A paper-thin line

January 9, 2014

The recent spate of plagiarism scandals in Germany – which have toppled some senior politicians – has had an unexpected side-effect. Some academic researchers are reportedly so frightened of committing plagiarism unintentionally that they are changing their behaviour.

In a recent article in Der Spiegel, Katharina Schenk, a doctoral student, argues that the distinction between a careless slip with a footnote or two and genuine misconduct aimed at deceiving should be clear but that in practice it is not. What, she wonders, constitutes an actionable offence in this context? And can anyone be truly safe from the plagiarism hunters?

The original scandal was at one extreme of the misconduct scale. In this, it was discovered that Karl-Theodor zu Guttenberg, who was then defence minister, had copied huge chunks of material for his thesis. He was stripped of his doctorate and he subsequently resigned his post. At the other extreme, the University of Bochum terminated its investigation into the doctoral dissertation submitted by politician Norbert Lammert on the basis that he had done nothing wrong other than commit some minor technical errors.

However, Ms Schenk is nervous, and she fears that she too could fall foul of the plagiarism police and be tainted by the allegations. She is so uneasy that she has developed her own system to prevent accidental plagiarism. In the books she uses for her research, she plasters green Post‑it notes on which she writes her own ideas and thoughts in pencil; the material that she intends to cite directly she highlights in bright pen. But she continues to be concerned that this “note chaos” could result in errors that might subsequently be picked up by plagiarism software.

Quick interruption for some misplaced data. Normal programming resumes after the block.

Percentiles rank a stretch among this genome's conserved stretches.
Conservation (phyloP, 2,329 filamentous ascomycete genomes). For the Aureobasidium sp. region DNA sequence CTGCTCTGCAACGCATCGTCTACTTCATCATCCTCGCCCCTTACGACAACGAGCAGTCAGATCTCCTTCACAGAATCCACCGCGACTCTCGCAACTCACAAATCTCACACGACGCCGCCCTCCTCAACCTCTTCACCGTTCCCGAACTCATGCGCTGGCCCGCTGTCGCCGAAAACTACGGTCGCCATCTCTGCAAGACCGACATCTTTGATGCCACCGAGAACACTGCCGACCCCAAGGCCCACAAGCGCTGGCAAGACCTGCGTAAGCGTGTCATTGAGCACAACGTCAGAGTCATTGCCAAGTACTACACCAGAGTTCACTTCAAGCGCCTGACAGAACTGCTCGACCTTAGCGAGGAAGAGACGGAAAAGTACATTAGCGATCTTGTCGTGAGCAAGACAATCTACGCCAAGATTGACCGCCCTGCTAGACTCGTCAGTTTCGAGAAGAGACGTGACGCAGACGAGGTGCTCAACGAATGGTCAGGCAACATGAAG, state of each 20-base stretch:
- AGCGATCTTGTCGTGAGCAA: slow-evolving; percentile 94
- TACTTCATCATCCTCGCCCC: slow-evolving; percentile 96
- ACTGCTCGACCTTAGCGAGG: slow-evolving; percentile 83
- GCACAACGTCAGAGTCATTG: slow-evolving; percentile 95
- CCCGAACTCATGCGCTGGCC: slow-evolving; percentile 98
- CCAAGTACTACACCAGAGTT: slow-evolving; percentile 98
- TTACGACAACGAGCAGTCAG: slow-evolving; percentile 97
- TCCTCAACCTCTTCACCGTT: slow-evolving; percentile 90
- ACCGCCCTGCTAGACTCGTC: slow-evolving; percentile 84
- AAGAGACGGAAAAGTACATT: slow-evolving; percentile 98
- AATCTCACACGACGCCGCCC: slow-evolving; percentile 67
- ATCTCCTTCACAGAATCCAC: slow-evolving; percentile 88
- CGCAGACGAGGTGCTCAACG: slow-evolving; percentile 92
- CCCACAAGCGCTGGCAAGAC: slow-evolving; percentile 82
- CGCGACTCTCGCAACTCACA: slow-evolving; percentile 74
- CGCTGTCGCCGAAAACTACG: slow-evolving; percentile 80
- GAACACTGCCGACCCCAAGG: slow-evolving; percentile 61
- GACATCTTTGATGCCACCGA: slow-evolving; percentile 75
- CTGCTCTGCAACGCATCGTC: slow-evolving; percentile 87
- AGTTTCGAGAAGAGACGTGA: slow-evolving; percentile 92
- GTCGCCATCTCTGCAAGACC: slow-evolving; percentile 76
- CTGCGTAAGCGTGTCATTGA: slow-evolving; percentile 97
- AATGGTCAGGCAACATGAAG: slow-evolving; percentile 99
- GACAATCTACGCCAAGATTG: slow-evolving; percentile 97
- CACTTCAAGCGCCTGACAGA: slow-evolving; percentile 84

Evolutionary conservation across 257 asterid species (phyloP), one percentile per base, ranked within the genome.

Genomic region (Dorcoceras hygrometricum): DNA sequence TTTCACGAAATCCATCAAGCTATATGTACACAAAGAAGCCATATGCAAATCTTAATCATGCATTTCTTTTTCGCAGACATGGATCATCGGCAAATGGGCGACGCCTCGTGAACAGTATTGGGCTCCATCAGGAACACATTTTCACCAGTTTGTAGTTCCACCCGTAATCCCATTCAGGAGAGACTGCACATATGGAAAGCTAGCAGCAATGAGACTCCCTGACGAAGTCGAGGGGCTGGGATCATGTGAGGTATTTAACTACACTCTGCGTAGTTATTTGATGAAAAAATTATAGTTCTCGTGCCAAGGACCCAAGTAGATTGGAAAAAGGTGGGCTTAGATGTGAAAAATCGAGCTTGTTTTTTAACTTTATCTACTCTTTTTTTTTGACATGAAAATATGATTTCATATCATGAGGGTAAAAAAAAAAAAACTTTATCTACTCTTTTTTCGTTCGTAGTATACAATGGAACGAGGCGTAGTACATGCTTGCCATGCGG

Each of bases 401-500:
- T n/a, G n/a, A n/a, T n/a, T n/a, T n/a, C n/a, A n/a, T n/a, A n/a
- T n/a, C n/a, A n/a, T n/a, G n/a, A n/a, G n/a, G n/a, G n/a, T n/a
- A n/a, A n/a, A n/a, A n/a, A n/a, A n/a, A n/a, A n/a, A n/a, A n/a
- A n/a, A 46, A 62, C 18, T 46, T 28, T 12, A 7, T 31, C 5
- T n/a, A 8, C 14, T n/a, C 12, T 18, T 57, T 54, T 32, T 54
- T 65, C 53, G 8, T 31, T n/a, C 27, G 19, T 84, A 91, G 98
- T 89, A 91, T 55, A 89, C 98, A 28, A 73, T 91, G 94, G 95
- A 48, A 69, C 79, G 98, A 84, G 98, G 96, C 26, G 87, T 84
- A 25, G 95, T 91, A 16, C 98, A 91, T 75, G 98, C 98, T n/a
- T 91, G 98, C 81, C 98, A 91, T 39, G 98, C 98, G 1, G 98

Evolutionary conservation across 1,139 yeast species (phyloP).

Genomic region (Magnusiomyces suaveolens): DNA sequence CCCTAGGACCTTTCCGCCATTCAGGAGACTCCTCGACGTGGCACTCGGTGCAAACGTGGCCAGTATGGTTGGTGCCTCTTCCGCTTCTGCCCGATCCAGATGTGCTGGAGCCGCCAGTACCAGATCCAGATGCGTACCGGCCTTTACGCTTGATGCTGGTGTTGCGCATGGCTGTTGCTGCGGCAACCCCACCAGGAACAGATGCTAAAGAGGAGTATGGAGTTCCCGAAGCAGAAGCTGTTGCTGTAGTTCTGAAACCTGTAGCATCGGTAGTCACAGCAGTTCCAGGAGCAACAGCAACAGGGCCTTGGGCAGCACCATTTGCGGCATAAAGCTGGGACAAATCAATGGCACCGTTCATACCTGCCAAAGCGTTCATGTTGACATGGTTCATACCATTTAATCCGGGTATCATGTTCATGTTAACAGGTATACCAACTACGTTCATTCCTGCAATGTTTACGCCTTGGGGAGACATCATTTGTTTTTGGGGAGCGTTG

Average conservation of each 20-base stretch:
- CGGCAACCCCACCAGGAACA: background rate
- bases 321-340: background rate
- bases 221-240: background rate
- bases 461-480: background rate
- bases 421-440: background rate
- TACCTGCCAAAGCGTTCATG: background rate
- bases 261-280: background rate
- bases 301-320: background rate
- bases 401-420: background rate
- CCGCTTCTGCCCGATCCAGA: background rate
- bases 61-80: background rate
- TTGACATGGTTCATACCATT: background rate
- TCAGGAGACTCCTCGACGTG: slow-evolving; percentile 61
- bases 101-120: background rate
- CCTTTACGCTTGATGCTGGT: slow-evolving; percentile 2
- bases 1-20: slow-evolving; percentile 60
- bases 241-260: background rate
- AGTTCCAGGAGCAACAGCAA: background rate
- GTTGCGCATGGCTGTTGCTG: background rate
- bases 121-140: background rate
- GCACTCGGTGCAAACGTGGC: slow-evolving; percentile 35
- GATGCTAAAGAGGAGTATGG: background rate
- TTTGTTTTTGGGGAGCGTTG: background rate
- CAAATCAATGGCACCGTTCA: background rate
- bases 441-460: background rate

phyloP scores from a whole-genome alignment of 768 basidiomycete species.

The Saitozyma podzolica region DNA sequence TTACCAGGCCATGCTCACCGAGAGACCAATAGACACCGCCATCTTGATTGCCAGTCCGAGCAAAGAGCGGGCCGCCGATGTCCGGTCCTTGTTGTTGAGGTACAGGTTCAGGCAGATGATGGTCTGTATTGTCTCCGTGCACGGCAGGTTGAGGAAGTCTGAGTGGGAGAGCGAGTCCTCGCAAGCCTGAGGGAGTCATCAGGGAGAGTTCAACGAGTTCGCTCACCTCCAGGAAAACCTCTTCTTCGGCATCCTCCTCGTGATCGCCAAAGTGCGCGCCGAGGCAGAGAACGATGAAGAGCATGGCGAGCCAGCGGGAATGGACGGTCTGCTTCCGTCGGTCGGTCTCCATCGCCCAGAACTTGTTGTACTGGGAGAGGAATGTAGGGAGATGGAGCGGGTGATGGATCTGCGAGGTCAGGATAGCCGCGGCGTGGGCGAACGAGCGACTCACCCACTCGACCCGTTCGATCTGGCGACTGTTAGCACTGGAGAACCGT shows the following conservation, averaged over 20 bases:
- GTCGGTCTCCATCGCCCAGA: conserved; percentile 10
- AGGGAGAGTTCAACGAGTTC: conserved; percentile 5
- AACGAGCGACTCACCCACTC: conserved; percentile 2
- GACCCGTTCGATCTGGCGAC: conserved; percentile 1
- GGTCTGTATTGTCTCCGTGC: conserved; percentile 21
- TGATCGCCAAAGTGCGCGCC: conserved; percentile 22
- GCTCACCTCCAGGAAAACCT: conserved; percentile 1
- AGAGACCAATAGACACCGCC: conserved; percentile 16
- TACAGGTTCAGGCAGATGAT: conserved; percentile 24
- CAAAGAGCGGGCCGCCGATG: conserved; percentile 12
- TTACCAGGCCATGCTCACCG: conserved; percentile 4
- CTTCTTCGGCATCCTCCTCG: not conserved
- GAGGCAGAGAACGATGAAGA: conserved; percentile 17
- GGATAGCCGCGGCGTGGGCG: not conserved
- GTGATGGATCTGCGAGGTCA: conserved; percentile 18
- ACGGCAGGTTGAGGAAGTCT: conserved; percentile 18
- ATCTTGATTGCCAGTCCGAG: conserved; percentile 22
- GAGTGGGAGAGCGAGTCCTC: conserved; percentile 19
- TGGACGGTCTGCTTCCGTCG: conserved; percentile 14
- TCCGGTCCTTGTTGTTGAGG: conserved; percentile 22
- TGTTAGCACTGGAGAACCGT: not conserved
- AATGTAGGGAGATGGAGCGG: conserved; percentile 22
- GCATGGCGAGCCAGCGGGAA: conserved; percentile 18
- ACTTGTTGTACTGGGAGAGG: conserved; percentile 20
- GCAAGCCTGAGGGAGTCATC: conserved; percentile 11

Ms Schenk believes that it might be prudent to check her work with such software prior to submission, while recognising that doing so would not guarantee that her work is in the clear. She makes the point that even if her Post‑it notes get out of order and let her down, what really matters is to pose a “clever (research) question” and to provide the answer only if one has really discovered it oneself. No software, she believes, can challenge such a contribution.

Nevertheless, it is still important to take other precautions. In their popular text Writing Research Papers: A Guide to the Process, Stephen Weidenborner and Domenick Caruso offer both advice and warnings on this issue. In a chapter titled “Avoiding plagiarism”, they explain that credit must be given for any ideas that are not an author’s own and that an author must state where this information is located. They also warn that it is possible “to plagiarize by accident”, but that sufficient checking should resolve the problem.

But they also note that students could be caught out if their paraphrased sentences remain close to the original and therefore liable to be picked up by plagiarism detection software. They must move beyond the level of token change and truly rewrite sentences. This can be hard work, but it is necessary.

All that said, anyone now alleging plagiarism in Germany must also be fair about what doctoral students can realistically be expected to do. Common sense and the right attitude should enable any authorities or plagiarism hunters to differentiate between a careless mistake or minor lapse and a serious ethical or even legal breach.

Even so, after the series of scandals, it remains the case that German politicians with doctorates will now face an ever-present danger: they can be exposed to unfounded allegations of plagiarism deliberately aimed at ending their careers.

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